How your brainwaves could remotely operate a robotic device

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Mr Daniel Leong, Professor CT Lin, Professor Francesca Iacopi and Mr Sai Singanamalla. Image credit: UTS

A University of Technology Sydney (UTS) project was showcased at the Army Robotics Expo in Brisbane, showing how users can remotely control a robotic vehicle using brainwaves, or electrical signals generated by coordinated neuronic activity in the brain. 

The project, conducted by UTS distinguished Professor CT Lin and Professor Francesca Iacopi, was funded by the Department of Defence via the Defence Innovation Hub open submission process. 

UTS was one of two universities invited to test their technology at the Army Robotics Expo, where Defence staff and industry and academia participants witnessed the technology at work. 

“We were excited to be able to demonstrate the concepts and technology to Army and RAAF personnel, including chief of the Australian Defence Force General Angus Campbell,” Iacopi said. 

The UTS team showed robotic devices moving in the event space without the users using their hands. The intended robot movement was communicated through physiological sensors, which detected and decoded electrical brain signals – or brainwaves – and sent them to the device. 

Iacopi is developing sensors for this project using graphene – a single, thin layer of graphite. The graphene is embedded in silicon wafers to create a material that is highly resilient, biocompatible and conductive for a better prolonged contact with the human skin. 

The project team has been researching the factors that make graphene ideal for technologies that will be worn on the skin in the wide range of climates and environments that are experienced in the Army. 

Iacopi is an internationally recognised expert in nanotechnology and electronic materials and a chief investigator in the Australian Research Council Centre of Excellence in Transformative Meta-Optical Systems.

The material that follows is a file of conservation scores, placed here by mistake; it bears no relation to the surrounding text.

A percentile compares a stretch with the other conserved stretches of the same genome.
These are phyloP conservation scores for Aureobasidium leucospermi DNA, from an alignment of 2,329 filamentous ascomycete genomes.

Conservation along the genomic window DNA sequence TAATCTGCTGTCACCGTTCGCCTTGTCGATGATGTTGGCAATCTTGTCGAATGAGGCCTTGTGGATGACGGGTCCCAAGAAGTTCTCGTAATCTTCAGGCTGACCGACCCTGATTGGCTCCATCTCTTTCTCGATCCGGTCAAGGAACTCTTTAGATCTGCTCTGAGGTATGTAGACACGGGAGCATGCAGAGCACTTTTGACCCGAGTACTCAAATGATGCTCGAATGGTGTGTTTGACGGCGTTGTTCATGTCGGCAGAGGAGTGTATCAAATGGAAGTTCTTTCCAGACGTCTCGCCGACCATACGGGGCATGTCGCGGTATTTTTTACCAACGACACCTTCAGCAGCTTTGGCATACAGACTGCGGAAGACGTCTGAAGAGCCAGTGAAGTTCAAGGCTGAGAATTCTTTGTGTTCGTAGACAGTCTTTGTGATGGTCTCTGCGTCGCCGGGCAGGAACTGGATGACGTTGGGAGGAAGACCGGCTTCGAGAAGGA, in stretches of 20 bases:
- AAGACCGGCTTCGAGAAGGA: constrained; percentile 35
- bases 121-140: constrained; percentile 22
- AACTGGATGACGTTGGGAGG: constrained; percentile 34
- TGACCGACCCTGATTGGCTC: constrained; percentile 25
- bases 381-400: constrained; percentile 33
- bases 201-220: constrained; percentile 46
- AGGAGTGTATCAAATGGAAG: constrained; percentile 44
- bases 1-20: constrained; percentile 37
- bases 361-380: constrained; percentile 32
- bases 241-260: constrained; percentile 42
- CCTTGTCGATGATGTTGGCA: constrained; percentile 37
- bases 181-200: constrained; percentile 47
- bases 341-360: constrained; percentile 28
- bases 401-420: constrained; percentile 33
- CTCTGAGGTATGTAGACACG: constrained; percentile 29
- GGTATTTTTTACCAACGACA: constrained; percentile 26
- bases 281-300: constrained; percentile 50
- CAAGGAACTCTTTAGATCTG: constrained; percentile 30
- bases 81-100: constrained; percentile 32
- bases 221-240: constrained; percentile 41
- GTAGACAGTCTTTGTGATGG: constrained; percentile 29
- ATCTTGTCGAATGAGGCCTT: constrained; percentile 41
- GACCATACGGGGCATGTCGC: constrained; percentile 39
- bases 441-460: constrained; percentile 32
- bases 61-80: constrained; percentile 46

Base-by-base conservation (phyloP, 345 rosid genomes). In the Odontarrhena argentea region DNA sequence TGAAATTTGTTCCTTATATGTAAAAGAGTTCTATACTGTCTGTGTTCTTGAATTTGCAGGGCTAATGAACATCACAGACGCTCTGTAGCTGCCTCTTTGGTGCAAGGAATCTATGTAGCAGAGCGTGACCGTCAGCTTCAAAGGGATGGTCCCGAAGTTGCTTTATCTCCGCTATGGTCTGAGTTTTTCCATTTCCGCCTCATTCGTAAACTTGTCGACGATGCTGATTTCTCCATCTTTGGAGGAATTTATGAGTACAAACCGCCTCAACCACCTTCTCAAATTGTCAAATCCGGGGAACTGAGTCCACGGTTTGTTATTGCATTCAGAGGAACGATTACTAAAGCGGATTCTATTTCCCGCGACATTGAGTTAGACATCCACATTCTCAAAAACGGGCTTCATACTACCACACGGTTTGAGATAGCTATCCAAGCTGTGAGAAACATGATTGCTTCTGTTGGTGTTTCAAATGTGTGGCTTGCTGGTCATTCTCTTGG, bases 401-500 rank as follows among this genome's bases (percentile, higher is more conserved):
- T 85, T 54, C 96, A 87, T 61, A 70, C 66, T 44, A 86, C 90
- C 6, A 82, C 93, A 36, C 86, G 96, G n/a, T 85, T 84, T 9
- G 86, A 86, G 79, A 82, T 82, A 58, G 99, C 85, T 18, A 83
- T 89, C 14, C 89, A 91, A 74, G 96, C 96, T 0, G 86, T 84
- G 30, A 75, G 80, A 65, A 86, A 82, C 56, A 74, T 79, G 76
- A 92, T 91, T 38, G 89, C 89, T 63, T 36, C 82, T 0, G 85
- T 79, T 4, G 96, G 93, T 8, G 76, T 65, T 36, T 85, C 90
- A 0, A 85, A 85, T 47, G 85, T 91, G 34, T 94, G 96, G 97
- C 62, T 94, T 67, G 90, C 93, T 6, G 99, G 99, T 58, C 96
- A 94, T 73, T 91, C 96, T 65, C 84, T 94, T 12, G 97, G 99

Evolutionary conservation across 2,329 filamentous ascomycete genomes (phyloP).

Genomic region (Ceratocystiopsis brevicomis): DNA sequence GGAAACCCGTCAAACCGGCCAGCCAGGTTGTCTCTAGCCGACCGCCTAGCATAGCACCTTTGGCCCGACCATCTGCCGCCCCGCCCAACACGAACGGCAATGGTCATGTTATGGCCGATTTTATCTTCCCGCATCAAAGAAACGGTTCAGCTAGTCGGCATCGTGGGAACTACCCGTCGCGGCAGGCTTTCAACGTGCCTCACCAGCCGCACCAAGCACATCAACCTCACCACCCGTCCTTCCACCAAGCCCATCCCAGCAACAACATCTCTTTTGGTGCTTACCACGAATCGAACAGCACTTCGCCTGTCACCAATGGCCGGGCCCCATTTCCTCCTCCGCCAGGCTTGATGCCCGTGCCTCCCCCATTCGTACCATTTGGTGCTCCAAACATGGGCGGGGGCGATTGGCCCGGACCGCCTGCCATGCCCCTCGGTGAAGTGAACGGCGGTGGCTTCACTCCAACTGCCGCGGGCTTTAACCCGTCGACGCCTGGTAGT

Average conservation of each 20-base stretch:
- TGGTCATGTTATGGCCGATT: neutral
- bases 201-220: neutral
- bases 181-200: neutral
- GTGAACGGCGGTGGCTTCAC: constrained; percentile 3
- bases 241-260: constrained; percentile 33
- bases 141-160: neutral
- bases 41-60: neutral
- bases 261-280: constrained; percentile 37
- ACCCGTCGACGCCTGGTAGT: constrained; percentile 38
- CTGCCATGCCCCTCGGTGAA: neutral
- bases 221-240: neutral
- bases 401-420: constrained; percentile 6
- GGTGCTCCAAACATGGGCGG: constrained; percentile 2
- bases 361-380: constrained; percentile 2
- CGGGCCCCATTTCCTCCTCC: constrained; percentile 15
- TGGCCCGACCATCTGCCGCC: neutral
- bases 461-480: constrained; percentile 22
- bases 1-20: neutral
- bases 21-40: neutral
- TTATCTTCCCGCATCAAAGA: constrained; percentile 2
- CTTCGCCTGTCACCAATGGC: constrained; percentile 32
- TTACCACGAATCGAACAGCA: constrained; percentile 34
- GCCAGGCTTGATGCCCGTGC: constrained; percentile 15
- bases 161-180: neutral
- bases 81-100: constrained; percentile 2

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UTS showcases new brain interface technology. Image credit: UTS

Lin is developing the wearable electronics and artificial intelligence algorithms for decoding the brain signals and controlling a robotic device. He is an international expert on brain computer interface and computational intelligence and co-director of the Australian Artificial Intelligence Institute at UTS. 

The opportunity to trial the technology at the Army Robotics Expo gave attendees an insight into the future. At the event, a glass screen was used to display robot navigation information, but this can be transferred to wearable items such as glasses or a helmet visor, Lin said. 

“Currently people use touch to control phones and tablets,” Lin said. 

“In the future, you will have sensors embedded in gear that can detect brain signals and communicate with computers and smart appliances using thought.” 

As well as defence applications, this wearable technology being developed at UTS has significant potential for people with disability. It could facilitate many aspects of daily living, including controlling a wheelchair or operating prosthetics. 

“The project aims to build the capability of our defence forces and our high-tech industries and jobs, with the innovative technology having potential commercial applications across multiple sectors,” Iacopi said. 

This UTS project began in 2020 and is due for completion in 2022. It builds on UTS’ research in AI, robotics and innovative materials.  

Watch an interview with the UTS researchers and the brainwaves demonstration at the Army Robotics Expo and an Army video about this event. 

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